Horses with white extremities are susceptible to photo-sensitization from ultraviolet rays. Contact photo-sensitization in the horse can be caused by exposure to clover pastures. Other causes of photo-sensitization can be ingestion of the St. John’s Wort, buckwheat, and rye grass. Photo-sensitization can also be a sign of liver problems.

Recommend veterinary consultation may involve diagnostic procedures like: skin scraping, microscopic examination with and without stain, specialized culture for fungal elements, and possibly biopsy for immune-mediated and cancerous lesions.

Predisposing factors include pastures with mud, water and sand.

Management Considerations:

  • Dry stalls during wet weather.
  • Turn out after morning dew dried.
  • Avoid contact allergy by switching bedding, for example avoiding treated wood shavings.
  • Clip hair to avoid moisture retention.
  • If photo-sensitization is suspected avoid exposed to UV rays using wraps.
  • Affected skin should be cleansed immediately after exercise using an antiseptic shampoo.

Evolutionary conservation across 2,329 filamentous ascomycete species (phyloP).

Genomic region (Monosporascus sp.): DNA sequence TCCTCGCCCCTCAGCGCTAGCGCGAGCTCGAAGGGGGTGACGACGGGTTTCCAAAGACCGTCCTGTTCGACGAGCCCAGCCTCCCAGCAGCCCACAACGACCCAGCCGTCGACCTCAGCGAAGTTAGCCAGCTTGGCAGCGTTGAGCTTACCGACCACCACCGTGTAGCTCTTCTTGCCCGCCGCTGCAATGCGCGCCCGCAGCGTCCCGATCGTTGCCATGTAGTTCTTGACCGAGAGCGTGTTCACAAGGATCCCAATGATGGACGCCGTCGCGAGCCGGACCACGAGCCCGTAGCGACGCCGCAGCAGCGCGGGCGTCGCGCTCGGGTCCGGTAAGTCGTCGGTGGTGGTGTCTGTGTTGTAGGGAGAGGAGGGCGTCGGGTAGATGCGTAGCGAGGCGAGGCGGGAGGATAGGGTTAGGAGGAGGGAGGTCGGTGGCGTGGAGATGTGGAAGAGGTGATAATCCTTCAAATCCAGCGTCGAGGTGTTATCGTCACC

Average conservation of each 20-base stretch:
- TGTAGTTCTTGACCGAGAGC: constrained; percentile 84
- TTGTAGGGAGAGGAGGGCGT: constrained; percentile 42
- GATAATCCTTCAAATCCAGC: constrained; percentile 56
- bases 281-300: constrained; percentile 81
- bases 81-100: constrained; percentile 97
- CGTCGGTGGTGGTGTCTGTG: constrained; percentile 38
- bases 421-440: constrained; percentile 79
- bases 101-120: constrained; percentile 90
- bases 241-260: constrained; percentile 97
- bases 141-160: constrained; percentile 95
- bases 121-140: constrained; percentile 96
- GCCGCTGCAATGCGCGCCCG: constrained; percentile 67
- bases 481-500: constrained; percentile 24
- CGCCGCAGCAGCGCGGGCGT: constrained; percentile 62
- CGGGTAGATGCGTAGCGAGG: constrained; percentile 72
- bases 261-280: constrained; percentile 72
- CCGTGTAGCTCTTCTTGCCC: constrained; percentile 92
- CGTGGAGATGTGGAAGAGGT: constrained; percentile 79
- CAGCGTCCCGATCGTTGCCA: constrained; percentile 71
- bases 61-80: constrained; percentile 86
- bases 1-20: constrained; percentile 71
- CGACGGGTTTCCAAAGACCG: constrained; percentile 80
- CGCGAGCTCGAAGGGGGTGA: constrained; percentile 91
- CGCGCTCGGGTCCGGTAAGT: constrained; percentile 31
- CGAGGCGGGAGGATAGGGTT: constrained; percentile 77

• If lesions are below the saddle, a towel or cotton sheets changed daily pay prevent spread.
  • Consider disinfecting tack, blankets, saddle pads, etc. where relevant and create a changeable barrier between the horse and these items.

Topical Therapy:

Use antibacterial shampoos such as benzoyl peroxide (2%) or chlorhexidine 2% (or other products). Shampoo, lather, let soak 10-30 minutes gently removing crusts, rinse and dry well. Repeat this for 1 week, then repeat 2-3 times weekly. This procedure will help greatly with the common secondary bacterial infection.

A product that can be applied as a wash/rinse or sprayed on left to dry daily is hydrogen peroxide (pure oxygen) addressing bacterial, fungal, and viral pathogens.

This product is safe for topical use on horses and all surfaces.

When lesions produce exudate, lime sulfer solutions can be used topically.

Lime sulfer dips and sprays will treat dermatophytes (fungal elements) and mites. Miconazole 1% or miconazole 1% and chlorhexidine shampoos can be uses.